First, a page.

We like to say that the app template creates the 90% of every website that is exactly the same so we can spend our time perfecting the last 10%, the presentation layer. But we also include some defaults that make creating the presentation layer easier. Every app template project comes with Bootstrap and Font Awesome. We include our custom-built share panel so we never have to do that again. Our NPR fonts are automatically included into the project. This makes going from paper sketching to wireframing in code simple and quick.

Synchronized Assets

Once we merged with the Multimedia team, we started working more with large binary files such as images, videos and audio. Committing these large files to our git repository was not optimal, slowing down clone, push and pull times as well as pushing against repository sizes limits. We knew we needed a different solution for syncing large assets and keeping them in a place where our app could see and use them.

First, we tried symlinking to a shared Dropbox folder, but this required everyone to maintain the same paths for both repositories and Dropbox folders. We quickly approached our size limit on Dropbox after a few projects. So we decided to move all of our assets to a separate S3 bucket that is used solely for syncing assets across computers. We use a Fabric command to scan a gitignored assets folder to do three things:

  1. Scan for files that the local assets folder contains but S3 does not. Then, we prompt the user to upload those files to S3.
  2. Scan for files that the S3 bucket has but the local folder does not. Then, we download those files.
  3. Scan for files that are different and prompt the user to pick which file is newer.

This adds a layer of complexity for the user, having to remember to update assets continually so that everyone stays in sync during development. But it does resolve space issues and keeps assets out of the git repo.

Project Management

On the Visuals Team, we use GitHub Issues as our main project management tool. Doing so requires a bit of configuration on each project. We don’t like GitHub’s default labels, and we have a lot of issues (or tickets, as we call them) that we need to open for every project we do, such as browser testing.

To automate that process we have — you guessed it — a Fabric command to make the whole thing happen! Using the GitHub API, we run some code that sets up our default labels, milestones and issues. Those defaults are defined in .csv files that we can update as we learn more and get better.

Command Line Analytics

Every few weeks, Chris Groskopf gets an itch. He gets an itch that he must solve a problem. And he usually solves that problem by writing a Python library.

Most recently, Chris wrote clan (or Command Line Analytics) for generating analytics reports about any of our projects. The app template itself has baseline event tracking baked into our default JavaScript files (Who opened our share panel? Who reached the end of the app?). Clan is easily configured through a YAML file to track those events as well as Google Analytics’ standard events for any of our apps. While clan is an external library and not technically part of the template, we configure our app template with Google Analytics defaults that make using clan easy.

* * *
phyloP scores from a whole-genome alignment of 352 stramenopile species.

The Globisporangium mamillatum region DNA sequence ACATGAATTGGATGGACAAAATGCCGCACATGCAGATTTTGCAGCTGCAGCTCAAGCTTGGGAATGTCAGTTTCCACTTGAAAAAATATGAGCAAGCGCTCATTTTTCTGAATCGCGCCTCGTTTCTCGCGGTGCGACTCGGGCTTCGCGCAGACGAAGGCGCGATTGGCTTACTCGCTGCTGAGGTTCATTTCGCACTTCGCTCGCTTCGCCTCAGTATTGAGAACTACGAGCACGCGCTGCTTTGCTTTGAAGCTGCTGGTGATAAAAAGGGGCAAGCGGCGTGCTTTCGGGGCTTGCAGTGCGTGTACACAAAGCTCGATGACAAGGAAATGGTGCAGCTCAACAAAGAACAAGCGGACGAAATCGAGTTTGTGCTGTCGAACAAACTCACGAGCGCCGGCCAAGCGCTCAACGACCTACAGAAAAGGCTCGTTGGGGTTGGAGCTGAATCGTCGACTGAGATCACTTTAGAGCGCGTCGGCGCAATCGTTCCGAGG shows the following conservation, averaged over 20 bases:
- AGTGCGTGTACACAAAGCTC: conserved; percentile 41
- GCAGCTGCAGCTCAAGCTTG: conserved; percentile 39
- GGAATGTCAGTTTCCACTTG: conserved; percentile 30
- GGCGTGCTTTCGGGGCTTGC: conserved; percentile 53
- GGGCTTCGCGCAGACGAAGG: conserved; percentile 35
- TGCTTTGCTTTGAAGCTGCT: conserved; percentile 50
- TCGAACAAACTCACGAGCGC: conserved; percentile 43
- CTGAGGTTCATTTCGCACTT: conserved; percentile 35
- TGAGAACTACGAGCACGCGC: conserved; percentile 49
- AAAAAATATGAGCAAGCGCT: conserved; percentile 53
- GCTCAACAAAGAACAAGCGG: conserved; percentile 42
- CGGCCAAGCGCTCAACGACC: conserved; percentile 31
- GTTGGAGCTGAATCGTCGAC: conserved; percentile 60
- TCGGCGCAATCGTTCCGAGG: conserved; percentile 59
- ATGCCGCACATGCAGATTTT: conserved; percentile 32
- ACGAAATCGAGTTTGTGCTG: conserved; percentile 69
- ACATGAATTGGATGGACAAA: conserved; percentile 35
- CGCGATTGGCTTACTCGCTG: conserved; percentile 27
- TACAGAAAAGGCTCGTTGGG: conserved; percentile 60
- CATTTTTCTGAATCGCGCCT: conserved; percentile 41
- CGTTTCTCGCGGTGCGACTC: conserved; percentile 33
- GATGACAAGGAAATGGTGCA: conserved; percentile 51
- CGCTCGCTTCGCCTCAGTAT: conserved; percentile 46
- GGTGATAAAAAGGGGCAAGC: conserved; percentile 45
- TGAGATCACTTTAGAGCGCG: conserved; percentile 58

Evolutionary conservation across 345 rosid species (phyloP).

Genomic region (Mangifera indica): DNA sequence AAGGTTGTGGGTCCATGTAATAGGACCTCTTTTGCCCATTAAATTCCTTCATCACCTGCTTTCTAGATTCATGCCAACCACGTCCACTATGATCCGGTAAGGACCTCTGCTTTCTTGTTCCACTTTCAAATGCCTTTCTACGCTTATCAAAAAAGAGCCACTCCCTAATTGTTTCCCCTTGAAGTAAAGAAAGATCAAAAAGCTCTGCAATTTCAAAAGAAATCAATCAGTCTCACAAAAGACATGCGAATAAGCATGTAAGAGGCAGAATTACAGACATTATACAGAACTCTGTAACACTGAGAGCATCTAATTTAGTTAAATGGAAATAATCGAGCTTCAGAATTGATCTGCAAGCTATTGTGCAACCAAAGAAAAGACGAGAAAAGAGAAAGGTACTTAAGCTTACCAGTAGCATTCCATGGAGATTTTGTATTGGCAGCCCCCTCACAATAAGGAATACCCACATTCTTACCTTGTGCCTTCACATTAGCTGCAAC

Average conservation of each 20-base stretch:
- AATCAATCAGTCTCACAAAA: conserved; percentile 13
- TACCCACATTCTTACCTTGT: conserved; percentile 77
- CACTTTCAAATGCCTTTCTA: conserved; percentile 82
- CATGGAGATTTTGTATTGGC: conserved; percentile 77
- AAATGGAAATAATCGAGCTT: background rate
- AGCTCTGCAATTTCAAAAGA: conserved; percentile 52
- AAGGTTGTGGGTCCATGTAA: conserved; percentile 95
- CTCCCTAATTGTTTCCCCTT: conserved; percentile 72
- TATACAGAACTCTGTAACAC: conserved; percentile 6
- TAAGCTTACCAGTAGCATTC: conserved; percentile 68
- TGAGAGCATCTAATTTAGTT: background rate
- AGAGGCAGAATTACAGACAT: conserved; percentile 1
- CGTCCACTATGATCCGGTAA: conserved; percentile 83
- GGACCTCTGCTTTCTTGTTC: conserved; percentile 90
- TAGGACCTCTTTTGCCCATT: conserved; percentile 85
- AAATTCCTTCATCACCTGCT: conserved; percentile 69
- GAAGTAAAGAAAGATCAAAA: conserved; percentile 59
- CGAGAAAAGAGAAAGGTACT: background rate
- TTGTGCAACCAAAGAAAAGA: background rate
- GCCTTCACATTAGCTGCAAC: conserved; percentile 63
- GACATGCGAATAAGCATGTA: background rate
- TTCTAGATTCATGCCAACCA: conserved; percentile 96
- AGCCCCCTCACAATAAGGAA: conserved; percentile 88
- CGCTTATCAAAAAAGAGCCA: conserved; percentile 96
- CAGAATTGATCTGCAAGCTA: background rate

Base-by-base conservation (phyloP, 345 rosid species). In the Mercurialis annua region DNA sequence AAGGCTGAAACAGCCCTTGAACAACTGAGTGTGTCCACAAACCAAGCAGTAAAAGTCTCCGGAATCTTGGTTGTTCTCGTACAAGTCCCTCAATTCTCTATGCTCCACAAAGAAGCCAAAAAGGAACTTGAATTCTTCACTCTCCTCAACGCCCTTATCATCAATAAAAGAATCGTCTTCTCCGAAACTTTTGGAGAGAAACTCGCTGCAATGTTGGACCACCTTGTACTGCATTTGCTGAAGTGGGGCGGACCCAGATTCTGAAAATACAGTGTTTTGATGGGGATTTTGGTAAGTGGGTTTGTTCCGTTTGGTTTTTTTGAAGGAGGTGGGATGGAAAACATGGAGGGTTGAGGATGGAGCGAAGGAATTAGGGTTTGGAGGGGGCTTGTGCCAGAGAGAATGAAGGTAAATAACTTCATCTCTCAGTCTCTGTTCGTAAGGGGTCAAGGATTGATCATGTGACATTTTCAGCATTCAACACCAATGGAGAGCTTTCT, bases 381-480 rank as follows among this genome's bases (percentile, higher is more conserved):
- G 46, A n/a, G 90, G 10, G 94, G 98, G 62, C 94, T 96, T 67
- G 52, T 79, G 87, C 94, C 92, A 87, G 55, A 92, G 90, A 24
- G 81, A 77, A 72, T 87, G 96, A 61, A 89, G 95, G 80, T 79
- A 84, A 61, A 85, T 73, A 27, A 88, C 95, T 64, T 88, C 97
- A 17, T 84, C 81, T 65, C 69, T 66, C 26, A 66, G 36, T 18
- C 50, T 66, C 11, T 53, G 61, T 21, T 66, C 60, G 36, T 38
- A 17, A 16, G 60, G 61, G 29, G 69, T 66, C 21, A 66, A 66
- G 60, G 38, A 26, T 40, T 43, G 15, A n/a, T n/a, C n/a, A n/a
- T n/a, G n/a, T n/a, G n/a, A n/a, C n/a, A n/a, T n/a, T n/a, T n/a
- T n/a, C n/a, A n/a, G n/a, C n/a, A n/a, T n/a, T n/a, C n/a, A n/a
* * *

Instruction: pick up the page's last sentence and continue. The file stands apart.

It is important for us to be able to not only easily make and deploy apps, but also easily see how well they are performing. Clan allows us to not only easily generate individual reports, but also generate reports that compare different apps to each other so we get a relative sense of performance.


Our static site generator can also deploy to real servers. Seriously. In our Playgrounds For Everyone app, we need a cron server running to listen for when people submit new playgrounds to the database. As much as we wish we could, we can’t do that statically, but that doesn’t mean the entire application has to be dynamic! Instead, the app template provides tooling for deploying cron jobs to a cron server.

In the instance of Playgrounds, the cron server listens for new playground submissions and sends an email daily to the team so we can see what has been added to the database. It also re-renders and re-deploys the static website. Read more about that here.

This is the benefit of having a static site generator that is actually just a Flask application. Running a dynamic version of it on an EC2 server is not much more complicated.

In Summation

Over 1500 words later, we’ve gone through (nearly) everything the app template can do. At the most fundamental level, the app template is a Flask-based static site generator that renders dynamic templates into flat HTML. But it also handles deployment, spreadsheet-based content management, CSS and JavaScript optimization, large asset synchronization, project management, analytics reporting and, if we need it, server configuration.

While creating static websites is a design constraint, the app template’s flexibility allows us to do many different things within that constraint. It provides a structural framework through which we can be creative about how we present our content and tell our stories.